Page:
During the COVID-19 crisis, the value of early care and education has become top-of-mind for our community. Early childhood educators are essential workers. This fact quickly became clear as first responders, medical staff, grocery store workers and so many others were trying to work while caring for and educating their children.

Access to high-quality early care and education in Portland – and across Maine – was a pressing issue before COVID-19. When the crisis began, many child care programs across the Portland area, and much of the state, closed for the health and safety of the community.

What has come to light during this pandemic is how fragile the system really is and it raises several questions. What will the landscape for this essential service look like moving forward? How many child care programs will be able to reopen? If they can open again, with so many families facing economic challenges, where will the funds come from to keep their doors open? Will early educators finally be paid in alignment with their value, skills and competencies?

One of the most pressing issues facing early care and education programs in Portland, and across the state, is loss of revenue because of their reliance on private pay from families. Revenue from families is used to cover costs so that a child care program can operate. This critical loss was indicated by licensed child care programs in a March survey conducted by the Maine Association for the Education of Young Children, where I serve as executive director. In that same survey, only 16 percent of respondents reported their child care programs could survive a closure of one or two months without emergency public funding.

In my work with the association, as well as with other organizations such as Portland Works for Kids, which is advocating to increase access to high-quality early care and education, we have heard from the directors of child care programs that making the decision to close was difficult. And unlike public schools, which receive explicit guidelines and direction from the state, the difficult decision of if, how and when to safely open child care sites also falls on individual owners and directors.

Now more than ever, it is time to rethink early childhood education and value it as a public good, similar to public schools. This would address many of the core weaknesses in our early care and education system, including funding and coordinated policies.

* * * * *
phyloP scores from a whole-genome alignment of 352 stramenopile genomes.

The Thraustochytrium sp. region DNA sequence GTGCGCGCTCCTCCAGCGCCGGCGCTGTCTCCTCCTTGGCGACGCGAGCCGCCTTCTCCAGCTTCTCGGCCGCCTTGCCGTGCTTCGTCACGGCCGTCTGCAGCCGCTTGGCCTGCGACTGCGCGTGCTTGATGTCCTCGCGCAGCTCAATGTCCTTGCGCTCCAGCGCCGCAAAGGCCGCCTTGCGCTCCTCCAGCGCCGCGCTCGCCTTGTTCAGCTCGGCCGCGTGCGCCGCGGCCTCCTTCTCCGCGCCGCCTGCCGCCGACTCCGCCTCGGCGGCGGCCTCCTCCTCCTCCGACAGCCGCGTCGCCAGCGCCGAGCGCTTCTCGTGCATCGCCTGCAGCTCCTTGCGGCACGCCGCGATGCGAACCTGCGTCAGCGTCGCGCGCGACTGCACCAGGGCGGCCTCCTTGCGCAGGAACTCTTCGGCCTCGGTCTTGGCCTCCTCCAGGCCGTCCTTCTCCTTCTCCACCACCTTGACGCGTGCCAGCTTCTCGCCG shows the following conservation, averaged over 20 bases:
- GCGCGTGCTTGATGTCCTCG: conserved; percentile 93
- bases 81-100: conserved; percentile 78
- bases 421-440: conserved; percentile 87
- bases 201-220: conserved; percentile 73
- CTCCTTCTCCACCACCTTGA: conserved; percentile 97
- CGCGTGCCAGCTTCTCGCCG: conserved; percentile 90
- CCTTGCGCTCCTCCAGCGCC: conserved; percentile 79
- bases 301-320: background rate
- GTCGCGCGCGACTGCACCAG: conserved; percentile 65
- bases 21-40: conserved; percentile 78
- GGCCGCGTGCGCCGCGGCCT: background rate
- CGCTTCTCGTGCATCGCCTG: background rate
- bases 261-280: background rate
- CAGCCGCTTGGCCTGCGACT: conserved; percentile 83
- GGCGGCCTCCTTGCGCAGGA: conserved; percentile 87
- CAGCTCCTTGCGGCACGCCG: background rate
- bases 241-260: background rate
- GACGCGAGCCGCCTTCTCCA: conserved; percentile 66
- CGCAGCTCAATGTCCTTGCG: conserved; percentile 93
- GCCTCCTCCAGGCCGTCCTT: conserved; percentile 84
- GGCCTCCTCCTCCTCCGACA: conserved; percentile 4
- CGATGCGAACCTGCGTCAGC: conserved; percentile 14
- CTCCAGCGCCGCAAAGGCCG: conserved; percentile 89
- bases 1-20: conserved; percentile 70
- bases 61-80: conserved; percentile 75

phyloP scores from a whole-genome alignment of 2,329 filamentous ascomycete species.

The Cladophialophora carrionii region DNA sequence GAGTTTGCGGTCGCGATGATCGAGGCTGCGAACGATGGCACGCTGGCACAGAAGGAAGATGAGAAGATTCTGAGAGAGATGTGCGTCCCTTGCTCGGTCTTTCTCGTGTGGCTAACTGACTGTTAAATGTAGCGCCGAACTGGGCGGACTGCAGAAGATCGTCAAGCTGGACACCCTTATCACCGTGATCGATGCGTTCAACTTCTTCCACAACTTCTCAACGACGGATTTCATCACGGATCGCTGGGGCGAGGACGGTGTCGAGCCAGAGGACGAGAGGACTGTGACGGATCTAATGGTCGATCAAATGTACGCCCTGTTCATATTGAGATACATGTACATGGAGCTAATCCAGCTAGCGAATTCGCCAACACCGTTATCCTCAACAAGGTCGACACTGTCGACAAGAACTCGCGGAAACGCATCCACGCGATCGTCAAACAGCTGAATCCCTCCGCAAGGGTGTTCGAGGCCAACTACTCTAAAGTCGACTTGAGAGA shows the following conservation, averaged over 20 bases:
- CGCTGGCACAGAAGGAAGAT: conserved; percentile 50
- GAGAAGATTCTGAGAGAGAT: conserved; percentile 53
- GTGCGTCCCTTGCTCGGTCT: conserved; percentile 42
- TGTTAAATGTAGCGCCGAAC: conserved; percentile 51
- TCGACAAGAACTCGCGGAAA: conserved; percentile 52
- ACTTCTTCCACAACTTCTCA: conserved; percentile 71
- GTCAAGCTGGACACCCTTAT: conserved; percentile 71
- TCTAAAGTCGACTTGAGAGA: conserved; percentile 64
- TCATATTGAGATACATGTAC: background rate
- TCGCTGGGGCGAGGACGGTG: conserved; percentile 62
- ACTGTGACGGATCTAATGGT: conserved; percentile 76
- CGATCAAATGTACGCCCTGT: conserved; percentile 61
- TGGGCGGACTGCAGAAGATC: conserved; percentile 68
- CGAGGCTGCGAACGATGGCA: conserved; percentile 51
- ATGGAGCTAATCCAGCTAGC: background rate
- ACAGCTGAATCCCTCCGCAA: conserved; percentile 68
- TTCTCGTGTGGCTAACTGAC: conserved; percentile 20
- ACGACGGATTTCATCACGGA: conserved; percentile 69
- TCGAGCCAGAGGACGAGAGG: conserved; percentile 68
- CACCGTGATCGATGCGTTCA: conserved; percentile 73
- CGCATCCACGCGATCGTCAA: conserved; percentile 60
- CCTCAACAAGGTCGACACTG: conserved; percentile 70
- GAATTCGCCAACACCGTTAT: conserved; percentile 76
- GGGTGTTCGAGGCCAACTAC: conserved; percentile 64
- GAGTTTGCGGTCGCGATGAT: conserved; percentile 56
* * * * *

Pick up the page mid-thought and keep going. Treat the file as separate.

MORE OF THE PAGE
The bulk of funding for early care and education comes from families with some subsidies from the federal government, while our public school system benefits from a variety of funding sources, including municipal, state and federal funds. During COVID-19, this has allowed K-12 teachers to remain compensated and employed, supporting the education of students from a distance. Because of this consistent funding, our public schools are ready to reopen when it is safe. It’s time we value this same consistency in learning and support for Maine’s young children and their families.

COVID-19 has required that schools, businesses, nonprofits and state and local governments redefine how they operate in order to keep our community safe and help the economy move forward. Child care is an important part of the solution. It’s not only an essential service that allows parents to work and our state to reopen, but the early educators who work in this sector also provide our young children with experiences that nurture their cognitive, social and emotional growth: the building blocks that help children enter kindergarten prepared to succeed.

Early care and education should be prioritized and treated as a public good. We will be facing a long-term crisis for children and families, as well as our economy, if we do not invest in early educators in alignment with their value, skills and competencies and in the child care programs where they work and support our community.


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